One study by the British Business Bank found that only a small proportion (16 per cent) of business startups have high growth ambitions, and a smaller proportion actually achieve high growth. In fact, according to this analysis, “High-growth businesses formed 6.6 per cent of businesses with 10 or more employees in 2010–2013, equivalent to roughly 10,000 businesses”.
Back in 2014, the accountancy body, ACCA, also observed that “fast-growing, innovative, intangible-capital intensive businesses were already credit rationed in the heady days of 2006–7, not only in the UK but throughout Europe. We believe that this is part of the reason why high-growth firms’ share of UK job creation has fallen consistently since the early 2000s. More recent evidence confirms that the bias against innovative businesses did not emerge during the recession, but is a structural problem of the UK finance market. Fast-growing businesses are less likely to be successful when applying for loans, indicating a preference among the banks for stable, non-contingent growth.”
Too often when people think of alternative finance they jump to the conclusion that lending is focused on small startups which are low value and high risk.
That view is certainly echoed by one leading industry leader (and investor in just under 20 alternative finance platforms): Geoff Miller, until recently CEO of GLI Finance. He thinks too many in the industry focus on the plight of startups and don’t think about the challenges facing high-growth businesses. According to Miller, “Too often when people think of alternative finance they jump to the conclusion that lending is focused on small startups which are low value and high risk. While in some areas of the credit ecosystem that’s true, jumping to such conclusions only highlights the lack of understanding around the sector. Many of our platforms are funding well-established, multi-million-pound-turnover businesses, which have a long track record that allows their risk profile to be accurately assessed. It goes back to the point that the central problem the industry addresses is the complexity of SMEs’ financial needs and being able to address these over the long term as businesses grow.”
Then again, maybe the focus on using loans to fund growth is the wrong approach? Perhaps equity might be a better solution? That’s certainly what the co-founder of one of the UK’s fastest growing crowdfunding platforms thinks. Tom Britton is CTO of Cambridge-based Syndicate Room, an internet-based service that helps dynamic entrepreneurs raise money by selling equity stakes in their business. Its relatively unique approach is to work alongside existing angel investors – frequently entrepreneurs who’ve already made money from private business – and smaller venture capitalists. This partnership approach has helped it grow at breakneck speed.
We asked Tom to map out the prospects for equity-based crowdfunding in the UK.
Are credit and equity more readily available for SMEs now, and is there really still a funding gap? If there is, which niches are most acute?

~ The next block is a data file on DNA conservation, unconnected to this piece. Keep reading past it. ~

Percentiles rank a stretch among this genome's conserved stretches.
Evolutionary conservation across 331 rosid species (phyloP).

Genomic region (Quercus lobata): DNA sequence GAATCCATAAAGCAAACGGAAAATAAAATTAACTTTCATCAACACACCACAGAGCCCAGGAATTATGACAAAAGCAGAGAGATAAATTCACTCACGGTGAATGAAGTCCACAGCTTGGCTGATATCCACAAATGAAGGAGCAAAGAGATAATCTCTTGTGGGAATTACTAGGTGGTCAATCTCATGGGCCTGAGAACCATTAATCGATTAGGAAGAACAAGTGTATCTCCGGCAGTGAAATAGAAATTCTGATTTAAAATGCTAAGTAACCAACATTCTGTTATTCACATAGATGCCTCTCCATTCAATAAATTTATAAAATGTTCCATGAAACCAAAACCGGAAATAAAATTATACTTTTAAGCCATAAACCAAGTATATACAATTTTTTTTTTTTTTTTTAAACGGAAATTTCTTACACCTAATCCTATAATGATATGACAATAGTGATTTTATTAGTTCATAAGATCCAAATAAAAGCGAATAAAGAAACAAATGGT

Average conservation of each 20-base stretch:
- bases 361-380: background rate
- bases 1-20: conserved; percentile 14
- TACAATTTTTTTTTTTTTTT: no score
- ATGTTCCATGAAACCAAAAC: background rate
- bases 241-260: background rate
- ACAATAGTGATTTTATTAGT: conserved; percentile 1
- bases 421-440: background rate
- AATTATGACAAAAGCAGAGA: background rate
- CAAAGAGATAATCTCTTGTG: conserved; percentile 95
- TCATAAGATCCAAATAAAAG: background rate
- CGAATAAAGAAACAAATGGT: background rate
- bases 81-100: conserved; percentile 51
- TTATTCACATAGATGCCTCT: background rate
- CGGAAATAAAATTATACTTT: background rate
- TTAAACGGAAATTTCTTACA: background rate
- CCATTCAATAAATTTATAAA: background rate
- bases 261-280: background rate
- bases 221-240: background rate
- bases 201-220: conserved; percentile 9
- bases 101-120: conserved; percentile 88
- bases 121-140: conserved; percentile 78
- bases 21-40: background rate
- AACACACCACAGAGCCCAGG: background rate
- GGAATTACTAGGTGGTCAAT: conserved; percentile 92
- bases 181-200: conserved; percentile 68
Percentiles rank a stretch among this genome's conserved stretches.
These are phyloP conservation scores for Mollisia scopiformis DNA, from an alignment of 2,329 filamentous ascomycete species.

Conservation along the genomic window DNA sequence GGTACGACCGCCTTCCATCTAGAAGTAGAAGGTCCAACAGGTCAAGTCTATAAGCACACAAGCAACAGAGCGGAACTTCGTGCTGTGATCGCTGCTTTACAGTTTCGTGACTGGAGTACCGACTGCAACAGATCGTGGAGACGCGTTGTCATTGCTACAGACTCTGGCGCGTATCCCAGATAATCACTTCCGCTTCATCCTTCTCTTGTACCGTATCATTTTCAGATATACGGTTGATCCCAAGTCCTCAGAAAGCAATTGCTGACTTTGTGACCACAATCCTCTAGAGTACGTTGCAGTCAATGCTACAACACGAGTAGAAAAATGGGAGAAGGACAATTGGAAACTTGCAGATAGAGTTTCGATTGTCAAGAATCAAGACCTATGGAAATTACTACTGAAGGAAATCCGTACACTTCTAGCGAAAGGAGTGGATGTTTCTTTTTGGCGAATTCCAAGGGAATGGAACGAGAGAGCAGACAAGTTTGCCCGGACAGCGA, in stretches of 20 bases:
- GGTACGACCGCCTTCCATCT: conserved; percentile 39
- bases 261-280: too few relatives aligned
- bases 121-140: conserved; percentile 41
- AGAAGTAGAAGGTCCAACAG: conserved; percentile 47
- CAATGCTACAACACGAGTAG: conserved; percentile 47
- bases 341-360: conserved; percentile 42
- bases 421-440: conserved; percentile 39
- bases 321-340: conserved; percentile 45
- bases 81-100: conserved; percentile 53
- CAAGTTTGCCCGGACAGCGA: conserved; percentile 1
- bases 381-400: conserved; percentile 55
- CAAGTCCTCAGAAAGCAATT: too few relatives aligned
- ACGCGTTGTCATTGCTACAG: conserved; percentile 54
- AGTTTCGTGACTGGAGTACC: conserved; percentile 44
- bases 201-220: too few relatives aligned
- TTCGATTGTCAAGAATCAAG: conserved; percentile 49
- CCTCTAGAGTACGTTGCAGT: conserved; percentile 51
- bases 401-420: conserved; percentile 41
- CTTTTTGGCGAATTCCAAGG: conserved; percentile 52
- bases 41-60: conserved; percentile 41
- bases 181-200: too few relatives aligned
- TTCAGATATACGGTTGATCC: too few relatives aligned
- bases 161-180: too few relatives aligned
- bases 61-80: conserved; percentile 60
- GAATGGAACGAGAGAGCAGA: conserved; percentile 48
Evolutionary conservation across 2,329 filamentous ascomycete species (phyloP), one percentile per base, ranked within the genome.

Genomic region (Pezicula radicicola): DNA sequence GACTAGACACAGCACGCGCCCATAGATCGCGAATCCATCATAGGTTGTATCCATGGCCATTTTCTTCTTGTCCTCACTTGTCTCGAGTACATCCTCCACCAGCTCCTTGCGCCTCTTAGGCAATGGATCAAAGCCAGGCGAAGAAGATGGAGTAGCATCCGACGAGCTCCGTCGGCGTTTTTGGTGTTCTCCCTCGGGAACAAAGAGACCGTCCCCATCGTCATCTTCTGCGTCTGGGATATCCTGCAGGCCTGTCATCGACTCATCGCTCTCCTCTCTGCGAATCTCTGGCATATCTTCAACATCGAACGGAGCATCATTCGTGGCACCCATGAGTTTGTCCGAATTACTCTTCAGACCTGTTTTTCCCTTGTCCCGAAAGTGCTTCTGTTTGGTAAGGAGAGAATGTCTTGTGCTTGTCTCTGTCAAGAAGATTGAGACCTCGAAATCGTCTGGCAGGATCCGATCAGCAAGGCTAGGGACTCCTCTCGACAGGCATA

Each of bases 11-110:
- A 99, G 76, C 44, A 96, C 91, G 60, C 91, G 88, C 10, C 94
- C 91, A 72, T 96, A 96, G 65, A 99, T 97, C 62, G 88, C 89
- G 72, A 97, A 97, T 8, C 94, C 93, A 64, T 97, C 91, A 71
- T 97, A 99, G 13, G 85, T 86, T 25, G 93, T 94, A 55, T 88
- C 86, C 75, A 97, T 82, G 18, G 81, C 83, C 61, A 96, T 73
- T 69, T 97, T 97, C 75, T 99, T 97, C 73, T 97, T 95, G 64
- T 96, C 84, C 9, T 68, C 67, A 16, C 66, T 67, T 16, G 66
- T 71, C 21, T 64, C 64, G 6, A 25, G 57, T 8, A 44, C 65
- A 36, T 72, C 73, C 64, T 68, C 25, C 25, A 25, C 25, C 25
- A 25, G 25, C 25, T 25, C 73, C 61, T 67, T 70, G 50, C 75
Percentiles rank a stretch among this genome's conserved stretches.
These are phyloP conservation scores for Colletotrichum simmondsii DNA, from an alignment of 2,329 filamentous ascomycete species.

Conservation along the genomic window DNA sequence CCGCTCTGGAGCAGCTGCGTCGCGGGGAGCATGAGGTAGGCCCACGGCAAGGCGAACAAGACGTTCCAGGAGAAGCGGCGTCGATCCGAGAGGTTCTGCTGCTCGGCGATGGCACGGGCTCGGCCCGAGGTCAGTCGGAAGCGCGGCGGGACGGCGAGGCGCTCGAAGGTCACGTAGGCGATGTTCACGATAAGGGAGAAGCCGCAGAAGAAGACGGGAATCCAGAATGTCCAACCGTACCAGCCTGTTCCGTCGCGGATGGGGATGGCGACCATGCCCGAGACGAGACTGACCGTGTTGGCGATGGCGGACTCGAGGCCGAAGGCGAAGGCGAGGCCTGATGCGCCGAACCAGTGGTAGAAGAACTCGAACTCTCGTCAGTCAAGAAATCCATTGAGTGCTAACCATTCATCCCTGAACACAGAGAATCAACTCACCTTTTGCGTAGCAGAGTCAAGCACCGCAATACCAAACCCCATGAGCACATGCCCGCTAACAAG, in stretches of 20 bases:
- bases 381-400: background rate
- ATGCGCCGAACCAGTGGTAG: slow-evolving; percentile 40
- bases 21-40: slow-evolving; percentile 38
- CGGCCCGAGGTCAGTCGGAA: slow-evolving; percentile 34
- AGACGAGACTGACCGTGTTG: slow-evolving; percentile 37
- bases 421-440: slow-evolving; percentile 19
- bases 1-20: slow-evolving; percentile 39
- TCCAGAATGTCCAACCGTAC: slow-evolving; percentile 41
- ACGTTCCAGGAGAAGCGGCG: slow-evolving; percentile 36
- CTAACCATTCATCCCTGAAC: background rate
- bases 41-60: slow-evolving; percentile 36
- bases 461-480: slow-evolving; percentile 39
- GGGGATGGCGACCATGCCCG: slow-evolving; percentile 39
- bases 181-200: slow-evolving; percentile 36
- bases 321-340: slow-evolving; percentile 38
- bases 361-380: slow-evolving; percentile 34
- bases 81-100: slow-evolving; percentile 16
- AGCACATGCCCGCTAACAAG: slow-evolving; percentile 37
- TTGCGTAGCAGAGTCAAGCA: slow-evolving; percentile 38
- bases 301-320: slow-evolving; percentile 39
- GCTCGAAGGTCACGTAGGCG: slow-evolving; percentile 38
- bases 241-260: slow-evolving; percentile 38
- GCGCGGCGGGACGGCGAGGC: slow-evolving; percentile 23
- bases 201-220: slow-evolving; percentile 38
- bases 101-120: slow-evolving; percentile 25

“Platforms seem to have helped plug the space for first and second funding rounds and while the number of rounds above £1m is on the rise, there is still a huge gap in the £1m to £5m space that was vacated years ago by early-stage VCs.”
How will equity crowdfunders fight back against traditional investors, such as VCs?
“It’s not so much fighting back as learning to work together. We’ve already had VCs leading funding rounds where the crowd is allowed in, so the momentum has started. Ultimately, though, platforms automate a number of the functions that traditional investors charge to provide. In the end I suspect the fees charged by these traditional investors will come down, or more limited partners will shift their money elsewhere.”
Aren’t we in the UK too focused on startups and not businesses in the £0.5m to £5m gap? How will this latter group be better served by alternative finance providers?
“In the early days, had you put even a £200K round in front of the crowd they would have baulked, knowing there was little chance of that amount being raised. The supply of capital was restricted because people were still trying to figure out what equity crowdfunding could offer, so the platforms focused attention on the early-stage rounds that were likely to be completed. Now, though, given the larger awareness and larger crowds, it’s precisely that £0.5m to £5m gap that platforms are starting to address, and not just with crowds but by truly playing the role of platform, including more traditional investment players in the same rounds.”
If total transactions are in the low hundreds of millions for equity funding now, what’s your prediction for total origination by 2020?
“The appetite for these types of investments from the crowd is increasing and, as platforms are bringing in family offices, institutions and VCs to invest alongside the crowd, it’s easy to see this market growing well beyond £1 billion by 2020.”
The 15 questions businesses should ask themselves before looking for funding
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